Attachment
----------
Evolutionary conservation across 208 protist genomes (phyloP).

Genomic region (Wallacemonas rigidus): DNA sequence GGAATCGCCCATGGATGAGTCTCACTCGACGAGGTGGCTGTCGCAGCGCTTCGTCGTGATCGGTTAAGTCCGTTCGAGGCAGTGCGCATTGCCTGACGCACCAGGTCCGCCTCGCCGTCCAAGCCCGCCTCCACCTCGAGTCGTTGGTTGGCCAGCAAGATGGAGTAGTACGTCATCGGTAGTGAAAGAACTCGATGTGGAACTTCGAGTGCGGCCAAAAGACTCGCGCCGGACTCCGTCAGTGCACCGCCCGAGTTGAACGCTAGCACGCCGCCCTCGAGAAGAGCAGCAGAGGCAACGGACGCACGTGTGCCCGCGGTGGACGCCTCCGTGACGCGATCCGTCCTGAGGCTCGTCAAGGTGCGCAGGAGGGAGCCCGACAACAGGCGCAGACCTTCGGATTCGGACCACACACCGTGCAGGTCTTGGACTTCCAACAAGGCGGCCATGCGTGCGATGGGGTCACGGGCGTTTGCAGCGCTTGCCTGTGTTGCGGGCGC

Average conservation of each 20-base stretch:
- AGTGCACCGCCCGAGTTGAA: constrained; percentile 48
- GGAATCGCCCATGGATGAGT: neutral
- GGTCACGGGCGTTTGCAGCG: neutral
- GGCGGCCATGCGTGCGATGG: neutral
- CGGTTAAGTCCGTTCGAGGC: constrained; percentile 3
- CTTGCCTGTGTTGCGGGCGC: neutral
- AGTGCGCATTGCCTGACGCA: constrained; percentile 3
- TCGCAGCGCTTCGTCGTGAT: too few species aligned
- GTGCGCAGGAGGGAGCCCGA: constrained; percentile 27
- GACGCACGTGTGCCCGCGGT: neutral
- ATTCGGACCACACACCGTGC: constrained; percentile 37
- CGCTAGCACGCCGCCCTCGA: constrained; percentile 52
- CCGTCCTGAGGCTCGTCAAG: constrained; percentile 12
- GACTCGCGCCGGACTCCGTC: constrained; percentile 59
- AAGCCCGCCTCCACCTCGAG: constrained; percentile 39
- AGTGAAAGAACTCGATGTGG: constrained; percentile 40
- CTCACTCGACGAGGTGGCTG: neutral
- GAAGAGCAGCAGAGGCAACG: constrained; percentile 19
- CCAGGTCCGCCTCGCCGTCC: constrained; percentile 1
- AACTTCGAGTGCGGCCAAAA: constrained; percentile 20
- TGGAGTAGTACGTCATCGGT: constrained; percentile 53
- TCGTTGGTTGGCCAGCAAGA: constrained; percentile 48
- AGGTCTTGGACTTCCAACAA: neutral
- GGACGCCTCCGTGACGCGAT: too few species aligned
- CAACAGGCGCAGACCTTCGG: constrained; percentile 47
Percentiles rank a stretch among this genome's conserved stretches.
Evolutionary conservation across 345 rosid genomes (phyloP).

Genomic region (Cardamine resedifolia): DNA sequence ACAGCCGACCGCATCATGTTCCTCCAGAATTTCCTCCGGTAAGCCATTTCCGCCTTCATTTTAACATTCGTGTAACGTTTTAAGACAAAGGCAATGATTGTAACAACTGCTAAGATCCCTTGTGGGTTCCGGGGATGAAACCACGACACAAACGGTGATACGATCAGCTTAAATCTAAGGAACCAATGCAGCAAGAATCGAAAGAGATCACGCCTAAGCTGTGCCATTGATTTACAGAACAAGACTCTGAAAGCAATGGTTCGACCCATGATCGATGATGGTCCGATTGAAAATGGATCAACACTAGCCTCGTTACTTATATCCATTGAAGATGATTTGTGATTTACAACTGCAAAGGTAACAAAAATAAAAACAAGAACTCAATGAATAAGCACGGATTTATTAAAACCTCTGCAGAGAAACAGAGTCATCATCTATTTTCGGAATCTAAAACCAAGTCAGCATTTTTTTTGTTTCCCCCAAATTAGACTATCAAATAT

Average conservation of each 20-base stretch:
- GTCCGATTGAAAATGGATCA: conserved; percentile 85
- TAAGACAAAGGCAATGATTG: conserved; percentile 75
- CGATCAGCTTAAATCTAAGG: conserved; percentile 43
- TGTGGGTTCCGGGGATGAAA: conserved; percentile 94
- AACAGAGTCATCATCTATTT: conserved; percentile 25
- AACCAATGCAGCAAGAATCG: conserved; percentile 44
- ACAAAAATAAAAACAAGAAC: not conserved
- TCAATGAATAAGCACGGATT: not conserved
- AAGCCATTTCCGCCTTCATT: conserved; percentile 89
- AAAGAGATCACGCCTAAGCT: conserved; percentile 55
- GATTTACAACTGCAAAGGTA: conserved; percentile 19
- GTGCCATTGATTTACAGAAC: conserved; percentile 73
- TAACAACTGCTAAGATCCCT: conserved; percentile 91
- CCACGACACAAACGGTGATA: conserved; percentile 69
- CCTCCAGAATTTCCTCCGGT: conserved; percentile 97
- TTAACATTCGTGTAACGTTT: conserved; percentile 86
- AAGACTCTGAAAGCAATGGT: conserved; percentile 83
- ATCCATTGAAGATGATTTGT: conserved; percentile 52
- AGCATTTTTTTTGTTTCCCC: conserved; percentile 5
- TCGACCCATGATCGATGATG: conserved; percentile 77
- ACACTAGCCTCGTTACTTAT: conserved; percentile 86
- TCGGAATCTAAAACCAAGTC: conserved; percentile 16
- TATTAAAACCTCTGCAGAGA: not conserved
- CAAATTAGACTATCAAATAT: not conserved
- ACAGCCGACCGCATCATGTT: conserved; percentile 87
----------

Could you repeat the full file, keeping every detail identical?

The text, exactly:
Evolutionary conservation across 208 protist genomes (phyloP).

Genomic region (Wallacemonas rigidus): DNA sequence GGAATCGCCCATGGATGAGTCTCACTCGACGAGGTGGCTGTCGCAGCGCTTCGTCGTGATCGGTTAAGTCCGTTCGAGGCAGTGCGCATTGCCTGACGCACCAGGTCCGCCTCGCCGTCCAAGCCCGCCTCCACCTCGAGTCGTTGGTTGGCCAGCAAGATGGAGTAGTACGTCATCGGTAGTGAAAGAACTCGATGTGGAACTTCGAGTGCGGCCAAAAGACTCGCGCCGGACTCCGTCAGTGCACCGCCCGAGTTGAACGCTAGCACGCCGCCCTCGAGAAGAGCAGCAGAGGCAACGGACGCACGTGTGCCCGCGGTGGACGCCTCCGTGACGCGATCCGTCCTGAGGCTCGTCAAGGTGCGCAGGAGGGAGCCCGACAACAGGCGCAGACCTTCGGATTCGGACCACACACCGTGCAGGTCTTGGACTTCCAACAAGGCGGCCATGCGTGCGATGGGGTCACGGGCGTTTGCAGCGCTTGCCTGTGTTGCGGGCGC

Average conservation of each 20-base stretch:
- AGTGCACCGCCCGAGTTGAA: constrained; percentile 48
- GGAATCGCCCATGGATGAGT: neutral
- GGTCACGGGCGTTTGCAGCG: neutral
- GGCGGCCATGCGTGCGATGG: neutral
- CGGTTAAGTCCGTTCGAGGC: constrained; percentile 3
- CTTGCCTGTGTTGCGGGCGC: neutral
- AGTGCGCATTGCCTGACGCA: constrained; percentile 3
- TCGCAGCGCTTCGTCGTGAT: too few species aligned
- GTGCGCAGGAGGGAGCCCGA: constrained; percentile 27
- GACGCACGTGTGCCCGCGGT: neutral
- ATTCGGACCACACACCGTGC: constrained; percentile 37
- CGCTAGCACGCCGCCCTCGA: constrained; percentile 52
- CCGTCCTGAGGCTCGTCAAG: constrained; percentile 12
- GACTCGCGCCGGACTCCGTC: constrained; percentile 59
- AAGCCCGCCTCCACCTCGAG: constrained; percentile 39
- AGTGAAAGAACTCGATGTGG: constrained; percentile 40
- CTCACTCGACGAGGTGGCTG: neutral
- GAAGAGCAGCAGAGGCAACG: constrained; percentile 19
- CCAGGTCCGCCTCGCCGTCC: constrained; percentile 1
- AACTTCGAGTGCGGCCAAAA: constrained; percentile 20
- TGGAGTAGTACGTCATCGGT: constrained; percentile 53
- TCGTTGGTTGGCCAGCAAGA: constrained; percentile 48
- AGGTCTTGGACTTCCAACAA: neutral
- GGACGCCTCCGTGACGCGAT: too few species aligned
- CAACAGGCGCAGACCTTCGG: constrained; percentile 47
Percentiles rank a stretch among this genome's conserved stretches.
Evolutionary conservation across 345 rosid genomes (phyloP).

Genomic region (Cardamine resedifolia): DNA sequence ACAGCCGACCGCATCATGTTCCTCCAGAATTTCCTCCGGTAAGCCATTTCCGCCTTCATTTTAACATTCGTGTAACGTTTTAAGACAAAGGCAATGATTGTAACAACTGCTAAGATCCCTTGTGGGTTCCGGGGATGAAACCACGACACAAACGGTGATACGATCAGCTTAAATCTAAGGAACCAATGCAGCAAGAATCGAAAGAGATCACGCCTAAGCTGTGCCATTGATTTACAGAACAAGACTCTGAAAGCAATGGTTCGACCCATGATCGATGATGGTCCGATTGAAAATGGATCAACACTAGCCTCGTTACTTATATCCATTGAAGATGATTTGTGATTTACAACTGCAAAGGTAACAAAAATAAAAACAAGAACTCAATGAATAAGCACGGATTTATTAAAACCTCTGCAGAGAAACAGAGTCATCATCTATTTTCGGAATCTAAAACCAAGTCAGCATTTTTTTTGTTTCCCCCAAATTAGACTATCAAATAT

Average conservation of each 20-base stretch:
- GTCCGATTGAAAATGGATCA: conserved; percentile 85
- TAAGACAAAGGCAATGATTG: conserved; percentile 75
- CGATCAGCTTAAATCTAAGG: conserved; percentile 43
- TGTGGGTTCCGGGGATGAAA: conserved; percentile 94
- AACAGAGTCATCATCTATTT: conserved; percentile 25
- AACCAATGCAGCAAGAATCG: conserved; percentile 44
- ACAAAAATAAAAACAAGAAC: not conserved
- TCAATGAATAAGCACGGATT: not conserved
- AAGCCATTTCCGCCTTCATT: conserved; percentile 89
- AAAGAGATCACGCCTAAGCT: conserved; percentile 55
- GATTTACAACTGCAAAGGTA: conserved; percentile 19
- GTGCCATTGATTTACAGAAC: conserved; percentile 73
- TAACAACTGCTAAGATCCCT: conserved; percentile 91
- CCACGACACAAACGGTGATA: conserved; percentile 69
- CCTCCAGAATTTCCTCCGGT: conserved; percentile 97
- TTAACATTCGTGTAACGTTT: conserved; percentile 86
- AAGACTCTGAAAGCAATGGT: conserved; percentile 83
- ATCCATTGAAGATGATTTGT: conserved; percentile 52
- AGCATTTTTTTTGTTTCCCC: conserved; percentile 5
- TCGACCCATGATCGATGATG: conserved; percentile 77
- ACACTAGCCTCGTTACTTAT: conserved; percentile 86
- TCGGAATCTAAAACCAAGTC: conserved; percentile 16
- TATTAAAACCTCTGCAGAGA: not conserved
- CAAATTAGACTATCAAATAT: not conserved
- ACAGCCGACCGCATCATGTT: conserved; percentile 87